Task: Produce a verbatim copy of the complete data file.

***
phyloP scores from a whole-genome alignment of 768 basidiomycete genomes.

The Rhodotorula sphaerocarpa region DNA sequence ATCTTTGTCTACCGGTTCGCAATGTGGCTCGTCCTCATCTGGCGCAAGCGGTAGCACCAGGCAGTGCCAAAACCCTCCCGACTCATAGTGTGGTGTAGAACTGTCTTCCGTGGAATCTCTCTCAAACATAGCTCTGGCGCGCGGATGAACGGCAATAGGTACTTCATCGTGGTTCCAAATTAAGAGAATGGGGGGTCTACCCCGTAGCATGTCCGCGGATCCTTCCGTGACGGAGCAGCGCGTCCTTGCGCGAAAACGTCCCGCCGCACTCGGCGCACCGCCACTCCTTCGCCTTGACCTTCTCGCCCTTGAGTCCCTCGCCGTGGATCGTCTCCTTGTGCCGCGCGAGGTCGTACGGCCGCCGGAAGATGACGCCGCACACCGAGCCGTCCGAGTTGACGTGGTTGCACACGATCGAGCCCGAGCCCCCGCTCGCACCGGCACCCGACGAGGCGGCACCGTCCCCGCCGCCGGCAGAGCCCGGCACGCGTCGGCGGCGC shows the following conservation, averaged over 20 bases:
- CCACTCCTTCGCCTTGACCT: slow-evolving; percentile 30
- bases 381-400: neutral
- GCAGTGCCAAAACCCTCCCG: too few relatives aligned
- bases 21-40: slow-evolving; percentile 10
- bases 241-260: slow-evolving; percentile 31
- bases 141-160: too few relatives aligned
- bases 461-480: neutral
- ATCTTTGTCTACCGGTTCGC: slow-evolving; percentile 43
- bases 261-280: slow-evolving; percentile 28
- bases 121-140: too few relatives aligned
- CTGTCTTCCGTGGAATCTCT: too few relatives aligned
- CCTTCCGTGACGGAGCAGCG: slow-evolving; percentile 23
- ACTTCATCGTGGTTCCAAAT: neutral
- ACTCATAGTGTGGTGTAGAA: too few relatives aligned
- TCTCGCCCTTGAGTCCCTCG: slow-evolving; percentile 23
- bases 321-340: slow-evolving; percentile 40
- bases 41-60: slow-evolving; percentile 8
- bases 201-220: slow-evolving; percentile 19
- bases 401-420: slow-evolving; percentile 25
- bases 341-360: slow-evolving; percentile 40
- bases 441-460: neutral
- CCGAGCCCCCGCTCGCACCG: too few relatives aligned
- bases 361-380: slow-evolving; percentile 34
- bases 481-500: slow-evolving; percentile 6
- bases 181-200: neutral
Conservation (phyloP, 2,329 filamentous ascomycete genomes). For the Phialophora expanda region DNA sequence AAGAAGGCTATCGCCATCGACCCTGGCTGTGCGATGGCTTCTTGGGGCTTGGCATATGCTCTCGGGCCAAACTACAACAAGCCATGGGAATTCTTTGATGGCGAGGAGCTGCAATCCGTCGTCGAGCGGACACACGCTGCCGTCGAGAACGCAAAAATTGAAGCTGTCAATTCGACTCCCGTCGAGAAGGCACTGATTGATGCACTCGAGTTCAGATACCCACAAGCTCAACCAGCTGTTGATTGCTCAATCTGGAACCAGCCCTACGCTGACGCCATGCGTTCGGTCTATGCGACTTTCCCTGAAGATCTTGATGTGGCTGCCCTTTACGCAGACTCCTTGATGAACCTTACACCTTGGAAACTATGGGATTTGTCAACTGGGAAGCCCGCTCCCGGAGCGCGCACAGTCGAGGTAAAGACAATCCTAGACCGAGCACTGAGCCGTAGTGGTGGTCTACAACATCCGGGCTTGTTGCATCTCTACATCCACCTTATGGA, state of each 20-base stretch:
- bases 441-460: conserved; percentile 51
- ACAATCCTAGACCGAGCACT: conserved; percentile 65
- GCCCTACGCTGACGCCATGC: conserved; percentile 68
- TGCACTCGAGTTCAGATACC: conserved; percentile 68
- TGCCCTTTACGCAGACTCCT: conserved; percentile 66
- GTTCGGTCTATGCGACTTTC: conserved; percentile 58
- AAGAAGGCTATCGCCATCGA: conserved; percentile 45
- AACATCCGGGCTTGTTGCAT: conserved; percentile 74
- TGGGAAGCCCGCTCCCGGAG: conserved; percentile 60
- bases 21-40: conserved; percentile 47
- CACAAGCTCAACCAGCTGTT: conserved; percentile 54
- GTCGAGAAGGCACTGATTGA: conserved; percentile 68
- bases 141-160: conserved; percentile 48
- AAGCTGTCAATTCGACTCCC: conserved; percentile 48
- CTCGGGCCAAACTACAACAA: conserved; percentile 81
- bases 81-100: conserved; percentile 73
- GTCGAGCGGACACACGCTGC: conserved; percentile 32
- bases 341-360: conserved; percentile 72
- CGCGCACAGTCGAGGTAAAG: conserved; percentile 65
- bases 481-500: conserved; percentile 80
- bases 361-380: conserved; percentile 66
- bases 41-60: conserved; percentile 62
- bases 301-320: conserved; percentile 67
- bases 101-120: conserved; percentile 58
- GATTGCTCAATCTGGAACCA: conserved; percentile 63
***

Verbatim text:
phyloP scores from a whole-genome alignment of 768 basidiomycete genomes.

The Rhodotorula sphaerocarpa region DNA sequence ATCTTTGTCTACCGGTTCGCAATGTGGCTCGTCCTCATCTGGCGCAAGCGGTAGCACCAGGCAGTGCCAAAACCCTCCCGACTCATAGTGTGGTGTAGAACTGTCTTCCGTGGAATCTCTCTCAAACATAGCTCTGGCGCGCGGATGAACGGCAATAGGTACTTCATCGTGGTTCCAAATTAAGAGAATGGGGGGTCTACCCCGTAGCATGTCCGCGGATCCTTCCGTGACGGAGCAGCGCGTCCTTGCGCGAAAACGTCCCGCCGCACTCGGCGCACCGCCACTCCTTCGCCTTGACCTTCTCGCCCTTGAGTCCCTCGCCGTGGATCGTCTCCTTGTGCCGCGCGAGGTCGTACGGCCGCCGGAAGATGACGCCGCACACCGAGCCGTCCGAGTTGACGTGGTTGCACACGATCGAGCCCGAGCCCCCGCTCGCACCGGCACCCGACGAGGCGGCACCGTCCCCGCCGCCGGCAGAGCCCGGCACGCGTCGGCGGCGC shows the following conservation, averaged over 20 bases:
- CCACTCCTTCGCCTTGACCT: slow-evolving; percentile 30
- bases 381-400: neutral
- GCAGTGCCAAAACCCTCCCG: too few relatives aligned
- bases 21-40: slow-evolving; percentile 10
- bases 241-260: slow-evolving; percentile 31
- bases 141-160: too few relatives aligned
- bases 461-480: neutral
- ATCTTTGTCTACCGGTTCGC: slow-evolving; percentile 43
- bases 261-280: slow-evolving; percentile 28
- bases 121-140: too few relatives aligned
- CTGTCTTCCGTGGAATCTCT: too few relatives aligned
- CCTTCCGTGACGGAGCAGCG: slow-evolving; percentile 23
- ACTTCATCGTGGTTCCAAAT: neutral
- ACTCATAGTGTGGTGTAGAA: too few relatives aligned
- TCTCGCCCTTGAGTCCCTCG: slow-evolving; percentile 23
- bases 321-340: slow-evolving; percentile 40
- bases 41-60: slow-evolving; percentile 8
- bases 201-220: slow-evolving; percentile 19
- bases 401-420: slow-evolving; percentile 25
- bases 341-360: slow-evolving; percentile 40
- bases 441-460: neutral
- CCGAGCCCCCGCTCGCACCG: too few relatives aligned
- bases 361-380: slow-evolving; percentile 34
- bases 481-500: slow-evolving; percentile 6
- bases 181-200: neutral
Conservation (phyloP, 2,329 filamentous ascomycete genomes). For the Phialophora expanda region DNA sequence AAGAAGGCTATCGCCATCGACCCTGGCTGTGCGATGGCTTCTTGGGGCTTGGCATATGCTCTCGGGCCAAACTACAACAAGCCATGGGAATTCTTTGATGGCGAGGAGCTGCAATCCGTCGTCGAGCGGACACACGCTGCCGTCGAGAACGCAAAAATTGAAGCTGTCAATTCGACTCCCGTCGAGAAGGCACTGATTGATGCACTCGAGTTCAGATACCCACAAGCTCAACCAGCTGTTGATTGCTCAATCTGGAACCAGCCCTACGCTGACGCCATGCGTTCGGTCTATGCGACTTTCCCTGAAGATCTTGATGTGGCTGCCCTTTACGCAGACTCCTTGATGAACCTTACACCTTGGAAACTATGGGATTTGTCAACTGGGAAGCCCGCTCCCGGAGCGCGCACAGTCGAGGTAAAGACAATCCTAGACCGAGCACTGAGCCGTAGTGGTGGTCTACAACATCCGGGCTTGTTGCATCTCTACATCCACCTTATGGA, state of each 20-base stretch:
- bases 441-460: conserved; percentile 51
- ACAATCCTAGACCGAGCACT: conserved; percentile 65
- GCCCTACGCTGACGCCATGC: conserved; percentile 68
- TGCACTCGAGTTCAGATACC: conserved; percentile 68
- TGCCCTTTACGCAGACTCCT: conserved; percentile 66
- GTTCGGTCTATGCGACTTTC: conserved; percentile 58
- AAGAAGGCTATCGCCATCGA: conserved; percentile 45
- AACATCCGGGCTTGTTGCAT: conserved; percentile 74
- TGGGAAGCCCGCTCCCGGAG: conserved; percentile 60
- bases 21-40: conserved; percentile 47
- CACAAGCTCAACCAGCTGTT: conserved; percentile 54
- GTCGAGAAGGCACTGATTGA: conserved; percentile 68
- bases 141-160: conserved; percentile 48
- AAGCTGTCAATTCGACTCCC: conserved; percentile 48
- CTCGGGCCAAACTACAACAA: conserved; percentile 81
- bases 81-100: conserved; percentile 73
- GTCGAGCGGACACACGCTGC: conserved; percentile 32
- bases 341-360: conserved; percentile 72
- CGCGCACAGTCGAGGTAAAG: conserved; percentile 65
- bases 481-500: conserved; percentile 80
- bases 361-380: conserved; percentile 66
- bases 41-60: conserved; percentile 62
- bases 301-320: conserved; percentile 67
- bases 101-120: conserved; percentile 58
- GATTGCTCAATCTGGAACCA: conserved; percentile 63